And of course looking at her in the setting sun, I could see the outline of her ribs and the backs of her shoulder blades. All the muscle I worked so hard to put on her, all of the weight I put on her-gone. Gone in 3 months. MONTHS of beet pulp, grain, going out of my way to find extra tasty, good quality hay; the haynets; the supplements; the rice bran oil and the vitamin E oil...It took me a good 6 months to get her looking the way she did back in July (see sidebar on the right). And it's all gone.

I took Lily out of the arena, and had her trot around me on the concrete. There it was-she was dead lame on concrete, and it was definitely her right front. I texted my farrier, who can't come out to our barn until Friday, and I decided to treat it as an abscess.

But first, I found Alex and asked him about increasing Lily's grain ration yet again. They had increased her Low Starch ration as originally requested, but I asked him to add more hay stretcher and also a daily pound of rice bran pellets.

I put Lily on the cross ties in the wash stall. It was wet, and when I picked up her hoof to stick it in the soaking boot, I saw it:

A nasty little bruise on her inside heel (to the right of the photo). I soaked her foot in the boot with warm water and Epsom salts, and brushed her again while waiting the 15 minutes for it to take effect. She was uper-fidgety on the cross ties, going back and forth and not holding still. I have to distract myself when she does this because it makes me insane. If she didn't know how to stand still, it would be a different story, but she knows-she just chooses not to when she's hormonal and/or acting herd-bound.

Finally the 15 minutes were done. I put her in the cross ties in front of her stall and packed her hoof with Magic Cushion, the put her up for the night. Alex had put bute in her grain for me, like I'd asked. I told him to keep her on it until Thursday.

It is frustrating. This mare was lame for a single day in South FL, the one time that her puncture wound really bothered her. That was the only time she'd been off in a year and a half of owning her. In the 6 additional months since we moved, she's been lame 3 times. There are 3 other horses with abscesses right now. Mud season sucks.

I'm just really, really upset right now, and it doesn't help that I only got 3 hours of sleep last night. While I love the longer days of Daylight Savings, I hate losing that hour of sleep. That one hour time difference really messes me up for the first month after the change. Last night was a classic: waking up every 2 hours thinking it was time to get up, then finally waking up at 3:00 am and not being able to go back to sleep. This scenario happens every year. We didn't have this in Puerto Rico-over there it's Daylight Savings year-round. I've been doing this little back-and-forth routine for 8 years now, but I still think it's the dumbest thing ever. I mean, why? It doesn't even make sense! Who wants a night that comes even earlier in the wintertime, when people are already suffering from SAD from lack of sunlight?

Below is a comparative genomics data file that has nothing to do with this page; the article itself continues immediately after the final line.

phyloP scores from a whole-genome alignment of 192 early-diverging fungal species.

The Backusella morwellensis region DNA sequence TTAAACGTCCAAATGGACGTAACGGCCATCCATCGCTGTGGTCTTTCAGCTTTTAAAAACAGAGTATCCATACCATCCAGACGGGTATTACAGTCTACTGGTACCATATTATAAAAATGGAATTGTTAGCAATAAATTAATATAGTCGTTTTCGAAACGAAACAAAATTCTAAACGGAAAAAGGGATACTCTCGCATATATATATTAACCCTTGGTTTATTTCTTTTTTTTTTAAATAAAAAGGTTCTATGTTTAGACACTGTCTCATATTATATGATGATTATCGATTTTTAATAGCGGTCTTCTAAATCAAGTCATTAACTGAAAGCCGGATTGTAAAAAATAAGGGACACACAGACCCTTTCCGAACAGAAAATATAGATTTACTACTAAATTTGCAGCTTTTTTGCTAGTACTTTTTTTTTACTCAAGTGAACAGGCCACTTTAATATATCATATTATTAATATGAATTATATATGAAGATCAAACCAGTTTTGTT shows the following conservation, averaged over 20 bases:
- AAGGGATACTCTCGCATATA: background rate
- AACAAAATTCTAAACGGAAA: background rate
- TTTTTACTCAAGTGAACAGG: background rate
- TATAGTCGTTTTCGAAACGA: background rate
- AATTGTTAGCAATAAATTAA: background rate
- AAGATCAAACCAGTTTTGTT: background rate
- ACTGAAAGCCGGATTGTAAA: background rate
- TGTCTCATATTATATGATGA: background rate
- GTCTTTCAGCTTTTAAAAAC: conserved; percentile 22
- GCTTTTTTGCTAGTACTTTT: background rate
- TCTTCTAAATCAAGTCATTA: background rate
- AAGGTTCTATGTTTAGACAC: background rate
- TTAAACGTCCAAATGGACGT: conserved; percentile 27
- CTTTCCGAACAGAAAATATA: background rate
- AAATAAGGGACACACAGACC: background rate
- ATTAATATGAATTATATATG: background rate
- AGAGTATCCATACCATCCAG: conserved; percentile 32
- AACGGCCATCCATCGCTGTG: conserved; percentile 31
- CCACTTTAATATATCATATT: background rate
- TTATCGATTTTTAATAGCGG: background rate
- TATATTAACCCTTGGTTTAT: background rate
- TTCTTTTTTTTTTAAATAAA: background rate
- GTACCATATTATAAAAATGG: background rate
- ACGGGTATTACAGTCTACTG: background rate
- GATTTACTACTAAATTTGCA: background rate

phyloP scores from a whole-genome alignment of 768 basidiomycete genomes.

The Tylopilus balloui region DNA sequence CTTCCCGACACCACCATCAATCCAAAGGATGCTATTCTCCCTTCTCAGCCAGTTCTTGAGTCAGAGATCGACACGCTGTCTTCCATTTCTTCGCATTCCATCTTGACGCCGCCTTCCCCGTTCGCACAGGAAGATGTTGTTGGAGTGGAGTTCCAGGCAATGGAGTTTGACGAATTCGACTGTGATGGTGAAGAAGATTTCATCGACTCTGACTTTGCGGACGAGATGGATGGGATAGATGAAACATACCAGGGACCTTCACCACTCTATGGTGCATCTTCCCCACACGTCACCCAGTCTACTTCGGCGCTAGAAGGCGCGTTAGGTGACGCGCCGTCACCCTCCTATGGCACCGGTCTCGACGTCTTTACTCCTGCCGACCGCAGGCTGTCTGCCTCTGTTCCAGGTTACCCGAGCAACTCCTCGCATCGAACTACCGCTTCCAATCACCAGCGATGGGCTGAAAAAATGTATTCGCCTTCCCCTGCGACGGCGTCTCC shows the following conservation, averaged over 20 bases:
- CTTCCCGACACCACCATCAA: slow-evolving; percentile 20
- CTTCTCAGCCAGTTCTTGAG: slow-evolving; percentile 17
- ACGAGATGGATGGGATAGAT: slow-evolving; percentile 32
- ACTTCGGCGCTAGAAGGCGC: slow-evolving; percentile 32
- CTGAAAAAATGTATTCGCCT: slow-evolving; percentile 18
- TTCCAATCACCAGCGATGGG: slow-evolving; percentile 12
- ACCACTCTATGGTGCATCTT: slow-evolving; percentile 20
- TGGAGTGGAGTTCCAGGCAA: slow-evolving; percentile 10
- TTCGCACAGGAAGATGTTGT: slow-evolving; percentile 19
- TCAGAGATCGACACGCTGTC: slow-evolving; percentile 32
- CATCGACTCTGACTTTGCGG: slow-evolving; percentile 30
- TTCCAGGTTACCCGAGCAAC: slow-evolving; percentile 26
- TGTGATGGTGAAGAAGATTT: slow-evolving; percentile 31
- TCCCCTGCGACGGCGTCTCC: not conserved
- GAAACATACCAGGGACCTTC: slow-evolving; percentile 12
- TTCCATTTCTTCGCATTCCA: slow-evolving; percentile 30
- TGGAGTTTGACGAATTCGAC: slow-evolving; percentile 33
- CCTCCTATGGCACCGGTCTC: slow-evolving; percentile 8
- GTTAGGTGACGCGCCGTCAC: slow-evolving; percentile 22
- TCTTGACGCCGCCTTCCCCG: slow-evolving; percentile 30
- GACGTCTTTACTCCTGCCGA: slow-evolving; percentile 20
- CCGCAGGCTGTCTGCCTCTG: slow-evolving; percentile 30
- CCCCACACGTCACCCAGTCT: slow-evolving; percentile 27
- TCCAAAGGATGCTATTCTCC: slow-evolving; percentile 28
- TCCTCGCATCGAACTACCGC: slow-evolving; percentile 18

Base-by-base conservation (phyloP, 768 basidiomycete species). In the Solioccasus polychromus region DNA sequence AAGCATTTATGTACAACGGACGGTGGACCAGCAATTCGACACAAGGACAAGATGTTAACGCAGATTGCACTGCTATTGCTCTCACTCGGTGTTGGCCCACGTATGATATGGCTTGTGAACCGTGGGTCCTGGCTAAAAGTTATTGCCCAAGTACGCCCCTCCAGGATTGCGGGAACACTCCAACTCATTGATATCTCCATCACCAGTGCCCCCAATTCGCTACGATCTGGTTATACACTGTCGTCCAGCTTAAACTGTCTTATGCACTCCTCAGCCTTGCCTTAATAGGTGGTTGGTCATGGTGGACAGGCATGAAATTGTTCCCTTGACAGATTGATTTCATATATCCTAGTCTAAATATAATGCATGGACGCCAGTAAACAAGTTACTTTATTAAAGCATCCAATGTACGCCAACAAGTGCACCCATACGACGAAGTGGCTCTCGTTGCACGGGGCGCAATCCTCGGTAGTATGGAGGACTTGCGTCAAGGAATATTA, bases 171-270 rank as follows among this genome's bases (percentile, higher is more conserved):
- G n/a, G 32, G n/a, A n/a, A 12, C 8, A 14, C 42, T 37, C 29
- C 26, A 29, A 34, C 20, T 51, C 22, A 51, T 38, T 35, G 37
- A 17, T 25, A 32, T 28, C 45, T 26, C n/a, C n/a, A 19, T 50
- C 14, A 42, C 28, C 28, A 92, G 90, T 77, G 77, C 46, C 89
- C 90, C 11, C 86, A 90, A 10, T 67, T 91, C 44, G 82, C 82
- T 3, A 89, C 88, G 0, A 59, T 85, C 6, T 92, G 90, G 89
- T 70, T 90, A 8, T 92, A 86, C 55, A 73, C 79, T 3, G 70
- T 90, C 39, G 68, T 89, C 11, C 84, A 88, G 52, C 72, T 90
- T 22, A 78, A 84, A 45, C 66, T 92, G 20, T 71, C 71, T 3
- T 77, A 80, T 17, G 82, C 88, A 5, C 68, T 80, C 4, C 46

I'm off to bed. I'm whining. Sorry guys.

1 comment:

  1. Hate to say it, but mud and wet is a very big part of this part of the country. I know horses have a hard time adjusting to it - I've heard rumor of people trying to bring horses over from West of the Mississippi for endurance and never getting them as sound as they were originally. I don't know how true this is or how it would apply to a FL horse.

    Our horses are on 40 acres +, I guess its what you referred to as "rough" board where if I want anything done I do it. D and Steve put round bales out as needed, but the horses are on their own otherwise. We all convene for vet days to split the farm call if its yearly vaccines or something, but other than that we're on our own. But - even with all that area for 6 horses to be on there is still mud and goop around the gates and hay feeders. It'll be gone by summer, but it still exists right now.

    Per your other issues - no bueno. Noooo bueno. I hope you can find answers or a better situation soon!